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How Kansas’ legislative session will function in a pandemic



TOPEKA, Kan. – In a normal year, the 165 lawmakers of the Kansas Legislature would gather in the Statehouse in Topeka on Monday to kick off the new legislative session, while countless others such as lobbyists, staffers and members of the public would also pile in.

But COVID-19 and its deadly effects on large gatherings will change things up a bit this time around.

“We need everything we can to keep people safe,” said House Speaker Rep. Ron Ryckman, R-Olathe, during a meeting of the Legislative Coordinating Council last week. “For a business, how do we keep a business open? How do you keep your customers healthy? That’s the same approach that we’re taking.”

For one, many of the usual traditions will go virtual. Gov. Laura Kelly has announced her State of the State address will be remote, and so is Kansas Supreme Court Chief Justice Marla Luckert’s State of the Judiciary address.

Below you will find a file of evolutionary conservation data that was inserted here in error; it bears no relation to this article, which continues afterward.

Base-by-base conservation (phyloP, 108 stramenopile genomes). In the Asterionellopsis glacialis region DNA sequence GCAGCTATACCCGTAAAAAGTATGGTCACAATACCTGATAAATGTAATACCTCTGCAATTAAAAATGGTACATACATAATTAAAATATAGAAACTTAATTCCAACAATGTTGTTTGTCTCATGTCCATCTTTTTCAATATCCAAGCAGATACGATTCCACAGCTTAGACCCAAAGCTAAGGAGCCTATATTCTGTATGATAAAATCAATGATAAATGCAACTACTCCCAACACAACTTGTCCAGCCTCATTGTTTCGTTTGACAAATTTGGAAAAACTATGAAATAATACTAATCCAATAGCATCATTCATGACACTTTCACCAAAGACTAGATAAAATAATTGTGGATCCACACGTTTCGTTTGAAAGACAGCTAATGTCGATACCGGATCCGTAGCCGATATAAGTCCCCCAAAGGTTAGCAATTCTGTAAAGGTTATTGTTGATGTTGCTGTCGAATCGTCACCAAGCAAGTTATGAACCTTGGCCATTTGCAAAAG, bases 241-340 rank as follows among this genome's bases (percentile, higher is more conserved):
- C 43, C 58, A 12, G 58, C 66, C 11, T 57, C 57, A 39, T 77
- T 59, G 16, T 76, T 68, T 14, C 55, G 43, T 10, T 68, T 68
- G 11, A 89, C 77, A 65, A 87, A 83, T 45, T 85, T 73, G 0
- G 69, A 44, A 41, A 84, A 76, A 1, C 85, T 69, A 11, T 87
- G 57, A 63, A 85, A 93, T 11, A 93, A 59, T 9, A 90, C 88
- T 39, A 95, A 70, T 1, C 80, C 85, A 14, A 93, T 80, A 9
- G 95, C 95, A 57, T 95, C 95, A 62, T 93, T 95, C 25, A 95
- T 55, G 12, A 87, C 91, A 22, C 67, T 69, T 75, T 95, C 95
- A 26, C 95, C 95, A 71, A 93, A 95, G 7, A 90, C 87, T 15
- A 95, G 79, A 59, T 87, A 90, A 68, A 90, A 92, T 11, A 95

“COVID-19 has altered many of our traditions,” the governor said in a statement. “With case numbers continuing to increase and limited hospital capacity, gathering the entire Legislature and the Kansas Supreme Court Justices into one chamber would be an unnecessary risk to their health and safety.”

But not everything will be able to go remote. The Kansas Attorney General had issued an opinion that bills passed in virtual meetings face potential court challenges and invalidation.